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Doctors Digging Deeper

Unlike any other medical service, Wound Care physicians peel back a patient’s layers to uncover and treat the underlying problem that caused the wound.

Using quality data to improve patient outcomes and influence payer policies.

The US Wound & Podiatry Registries (USWR) is devoted to collecting quality patient data and using it to make a positive impact across the medical industry. We use the data we collect to publish studies that improve patient outcomes. We use data to help Wound Care providers improve their reimbursements and healing rates. We use data to help payers create focused payment regulations specific to Wound Care.

It is real-world data that can change the medical industry, and that’s what the US Wound & Podiatry Registries is all about.

The USWR is now the largest repository of structured wound care data in the world, having all patient ICD-9 or ICD-10 diagnoses, all medications, quality measure performance data, all products used, all treatments provided, and all wound outcomes in approximately 200,000 patients. Although chronically underfunded, it stays afloat from the nominal fees charged clinicians for quality reporting to CMS. For a decade, we have been preparing the USWR to be able to perform the real world trials that are needed in the field of wound care, and recently published a paper establishing standards for the use of registry data obtained directly from EHRs which we refer to as the ABCs or Analysis of Bias Criteria.


Report Honest Healing Rates.

Perhaps you’ve seen the buttons. Perhaps you’ve heard our Medical Director, Dr. Caroline Fife, scream her rallying cry from the podium of a major Wound Care conference.

The US Wound Registry believes that Wound Care physicians are directly responsible for the Centers for Medicare and Medicaid’s (CMS) distrust in the Wound Care practice model. But we’re working to fix that by screaming into the ears of every Wound Care provider “DO THE RIGHT THING!”

We live in a country that has valued hard work and the free market since the Mayflower let down her anchor. Our healthcare system is a business. As a result, we’ve advanced the frontiers of medical science and built the greatest medical institutions in the world. However, we have a problem. It’s estimated that at least 30% of Medicare billing is inappropriate but the Office of the Inspector General and many of the Medicare Administrative Carriers (MACs) say that an even larger percentage of Medicare billing pertaining to wound care is inappropriate. And we spend a lot on chronic wound care- perhaps $96 billion a year, according to a study we helped perform, published in Value in Health. Every time we over-utilize or fail to provide the standard of care, we are part of the problem.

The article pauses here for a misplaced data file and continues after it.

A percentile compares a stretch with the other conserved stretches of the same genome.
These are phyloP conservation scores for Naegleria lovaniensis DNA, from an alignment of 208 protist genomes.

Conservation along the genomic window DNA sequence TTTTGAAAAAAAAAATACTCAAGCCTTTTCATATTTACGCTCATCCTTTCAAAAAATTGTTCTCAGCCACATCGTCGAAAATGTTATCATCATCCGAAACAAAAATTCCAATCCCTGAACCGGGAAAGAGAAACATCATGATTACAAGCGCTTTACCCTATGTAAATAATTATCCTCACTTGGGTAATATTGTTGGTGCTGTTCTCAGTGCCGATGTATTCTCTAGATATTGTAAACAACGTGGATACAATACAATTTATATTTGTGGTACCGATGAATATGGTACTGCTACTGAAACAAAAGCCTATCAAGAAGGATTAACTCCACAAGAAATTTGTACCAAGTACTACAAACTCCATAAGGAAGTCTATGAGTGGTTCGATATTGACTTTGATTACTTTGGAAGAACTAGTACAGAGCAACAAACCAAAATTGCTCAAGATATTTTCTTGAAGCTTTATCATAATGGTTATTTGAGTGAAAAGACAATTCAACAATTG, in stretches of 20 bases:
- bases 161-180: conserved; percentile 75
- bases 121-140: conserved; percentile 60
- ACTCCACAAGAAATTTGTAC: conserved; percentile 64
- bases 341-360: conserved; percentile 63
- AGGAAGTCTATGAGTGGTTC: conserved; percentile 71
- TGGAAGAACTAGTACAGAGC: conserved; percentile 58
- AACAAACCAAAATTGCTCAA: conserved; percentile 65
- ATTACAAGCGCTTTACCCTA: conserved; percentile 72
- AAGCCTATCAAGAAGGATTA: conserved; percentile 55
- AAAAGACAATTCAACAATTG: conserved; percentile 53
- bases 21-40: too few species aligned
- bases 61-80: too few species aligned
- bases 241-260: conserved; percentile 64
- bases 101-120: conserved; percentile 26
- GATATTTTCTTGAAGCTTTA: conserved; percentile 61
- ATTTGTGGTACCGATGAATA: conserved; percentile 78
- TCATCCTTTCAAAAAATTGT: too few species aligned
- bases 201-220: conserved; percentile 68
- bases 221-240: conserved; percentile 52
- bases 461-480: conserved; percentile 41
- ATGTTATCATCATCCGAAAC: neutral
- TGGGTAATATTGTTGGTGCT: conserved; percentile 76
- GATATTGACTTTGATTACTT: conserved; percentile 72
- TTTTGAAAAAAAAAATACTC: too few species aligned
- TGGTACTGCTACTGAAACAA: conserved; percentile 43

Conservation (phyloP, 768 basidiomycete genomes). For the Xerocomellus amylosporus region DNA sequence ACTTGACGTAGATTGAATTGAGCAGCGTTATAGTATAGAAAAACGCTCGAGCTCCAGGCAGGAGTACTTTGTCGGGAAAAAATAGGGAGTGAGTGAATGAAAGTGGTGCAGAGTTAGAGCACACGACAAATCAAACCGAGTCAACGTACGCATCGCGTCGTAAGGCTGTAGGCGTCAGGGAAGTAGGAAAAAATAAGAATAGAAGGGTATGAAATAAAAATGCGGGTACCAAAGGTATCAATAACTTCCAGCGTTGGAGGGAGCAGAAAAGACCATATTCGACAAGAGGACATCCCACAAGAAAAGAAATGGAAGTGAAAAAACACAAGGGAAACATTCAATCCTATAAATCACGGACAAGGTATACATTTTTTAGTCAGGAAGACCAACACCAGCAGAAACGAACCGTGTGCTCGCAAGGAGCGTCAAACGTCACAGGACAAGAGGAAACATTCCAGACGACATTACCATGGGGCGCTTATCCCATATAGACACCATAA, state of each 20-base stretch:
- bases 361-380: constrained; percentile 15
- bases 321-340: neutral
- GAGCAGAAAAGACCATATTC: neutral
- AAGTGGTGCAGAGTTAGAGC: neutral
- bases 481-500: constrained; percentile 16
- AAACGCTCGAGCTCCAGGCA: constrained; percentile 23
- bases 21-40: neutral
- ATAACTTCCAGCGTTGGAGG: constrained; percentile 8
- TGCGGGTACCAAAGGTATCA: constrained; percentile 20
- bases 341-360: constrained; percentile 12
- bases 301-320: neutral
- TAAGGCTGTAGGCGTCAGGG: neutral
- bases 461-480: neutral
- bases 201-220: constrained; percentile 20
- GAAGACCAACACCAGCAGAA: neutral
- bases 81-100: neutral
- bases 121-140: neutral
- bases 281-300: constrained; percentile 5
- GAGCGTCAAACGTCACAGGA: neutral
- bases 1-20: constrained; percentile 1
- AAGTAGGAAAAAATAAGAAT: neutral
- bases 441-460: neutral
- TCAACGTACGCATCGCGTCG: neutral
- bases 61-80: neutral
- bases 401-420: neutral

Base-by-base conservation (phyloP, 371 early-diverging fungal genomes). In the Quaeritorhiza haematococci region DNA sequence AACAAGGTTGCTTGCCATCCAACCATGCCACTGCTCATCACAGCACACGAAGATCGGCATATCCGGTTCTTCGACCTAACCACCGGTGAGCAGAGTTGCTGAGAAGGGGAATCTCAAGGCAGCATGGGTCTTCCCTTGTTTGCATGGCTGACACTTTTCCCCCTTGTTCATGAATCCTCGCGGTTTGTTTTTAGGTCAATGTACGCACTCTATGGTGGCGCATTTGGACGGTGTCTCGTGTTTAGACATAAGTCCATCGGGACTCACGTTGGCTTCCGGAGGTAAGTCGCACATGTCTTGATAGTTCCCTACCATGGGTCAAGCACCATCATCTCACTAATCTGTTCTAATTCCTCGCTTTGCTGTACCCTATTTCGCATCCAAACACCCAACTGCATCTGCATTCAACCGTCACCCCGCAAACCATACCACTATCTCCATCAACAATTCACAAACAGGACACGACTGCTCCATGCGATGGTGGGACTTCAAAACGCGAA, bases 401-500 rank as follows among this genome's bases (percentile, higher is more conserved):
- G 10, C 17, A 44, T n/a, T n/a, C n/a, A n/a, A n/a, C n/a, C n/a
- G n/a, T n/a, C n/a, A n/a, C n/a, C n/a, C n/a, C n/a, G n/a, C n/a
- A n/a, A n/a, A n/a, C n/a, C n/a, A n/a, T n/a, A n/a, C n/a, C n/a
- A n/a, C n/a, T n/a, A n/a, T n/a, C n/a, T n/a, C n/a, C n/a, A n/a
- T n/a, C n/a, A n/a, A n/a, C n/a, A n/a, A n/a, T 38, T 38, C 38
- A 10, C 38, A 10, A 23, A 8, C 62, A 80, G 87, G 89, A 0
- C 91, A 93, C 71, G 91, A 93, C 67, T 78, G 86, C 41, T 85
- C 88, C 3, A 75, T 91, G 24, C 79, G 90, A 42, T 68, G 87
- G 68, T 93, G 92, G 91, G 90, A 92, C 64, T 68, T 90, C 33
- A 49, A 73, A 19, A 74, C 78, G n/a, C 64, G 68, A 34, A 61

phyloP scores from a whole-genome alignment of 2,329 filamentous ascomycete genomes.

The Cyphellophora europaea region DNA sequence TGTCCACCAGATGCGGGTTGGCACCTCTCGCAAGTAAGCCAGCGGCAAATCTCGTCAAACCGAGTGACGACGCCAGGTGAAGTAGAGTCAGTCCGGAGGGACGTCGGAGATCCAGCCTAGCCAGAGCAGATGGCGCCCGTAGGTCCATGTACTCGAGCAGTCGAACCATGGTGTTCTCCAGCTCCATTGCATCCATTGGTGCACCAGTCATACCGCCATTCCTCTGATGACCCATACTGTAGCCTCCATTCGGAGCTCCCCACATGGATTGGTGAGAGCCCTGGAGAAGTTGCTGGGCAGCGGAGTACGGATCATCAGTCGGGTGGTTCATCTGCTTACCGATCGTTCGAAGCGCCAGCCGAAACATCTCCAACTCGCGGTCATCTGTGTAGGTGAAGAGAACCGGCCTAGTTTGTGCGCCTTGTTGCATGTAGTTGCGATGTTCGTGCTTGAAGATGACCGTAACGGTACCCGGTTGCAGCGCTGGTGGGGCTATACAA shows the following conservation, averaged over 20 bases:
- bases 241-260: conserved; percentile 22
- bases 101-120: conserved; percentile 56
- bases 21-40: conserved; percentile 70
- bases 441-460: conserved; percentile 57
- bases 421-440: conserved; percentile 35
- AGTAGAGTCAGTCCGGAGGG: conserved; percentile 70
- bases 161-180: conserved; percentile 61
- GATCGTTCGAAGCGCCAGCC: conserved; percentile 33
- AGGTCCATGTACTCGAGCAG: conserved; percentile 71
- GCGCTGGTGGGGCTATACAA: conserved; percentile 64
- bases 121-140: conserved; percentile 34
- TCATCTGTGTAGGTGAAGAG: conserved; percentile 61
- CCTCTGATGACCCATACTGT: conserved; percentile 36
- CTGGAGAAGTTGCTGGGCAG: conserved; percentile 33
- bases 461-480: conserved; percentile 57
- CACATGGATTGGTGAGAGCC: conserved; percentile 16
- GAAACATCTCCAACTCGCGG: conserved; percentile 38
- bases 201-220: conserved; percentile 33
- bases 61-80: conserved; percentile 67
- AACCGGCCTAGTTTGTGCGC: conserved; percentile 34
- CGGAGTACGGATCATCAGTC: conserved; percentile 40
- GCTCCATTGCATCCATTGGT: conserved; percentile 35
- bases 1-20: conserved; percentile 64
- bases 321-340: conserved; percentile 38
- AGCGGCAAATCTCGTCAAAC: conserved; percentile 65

We can fix this problem. We can decide to engage in transparent quality reporting. We can participate in national benchmarking. We can commit to Honest Outcomes Reporting. We can be clinicians who “Do the Right Thing” with registry reporting. We can preserve Medicare for us and the generations to come, and provide higher quality care. There is enormous pressure to keep the economic engine running at full throttle, but it’s a short-term strategy doomed to fail. Doing the right thing takes tremendous courage because it may mean reducing the bottom line. But, as de Tocqueville said, “Life is to be entered upon with courage.”

Wound Care: The Elephant in Healthcare’s Room of Peacocks.

Wound care is not a recognized medical specialty, so it has none of the organizational structure that a specialty society affords.

Although wounds affect the skin, Wound Care is only rarely practiced by Dermatologists, so it is not able to claim its own body organ or disease state. Despite the fact that chronic wounds cost Medicare more than $90 Billion dollars a year, as a country we invest almost no money in wound care research. The NIH budget for research is about $32 billion annually but only 0.1% of that is spent on wound care. That is about same amount of money spent researching Lyme disease, even though chronic wounds are more common than heart failure and perhaps three times as expensive. Unlike cardiology or surgery, Wound Care does not involve expensive medical procedures with high tech machines that attract funding from device manufacturers, and there are no costly pharmaceuticals to pique the interest of “Big Pharma.” No celebrities want to represent malodorous, draining sores. Most of the patients are chronically ill, and many are elderly. In other words, there is no funding from any sector, there is no cache, the patients are voiceless, and the practitioners have no political clout. No one really seems to care about these patients except for Wound Care practitioners themselves.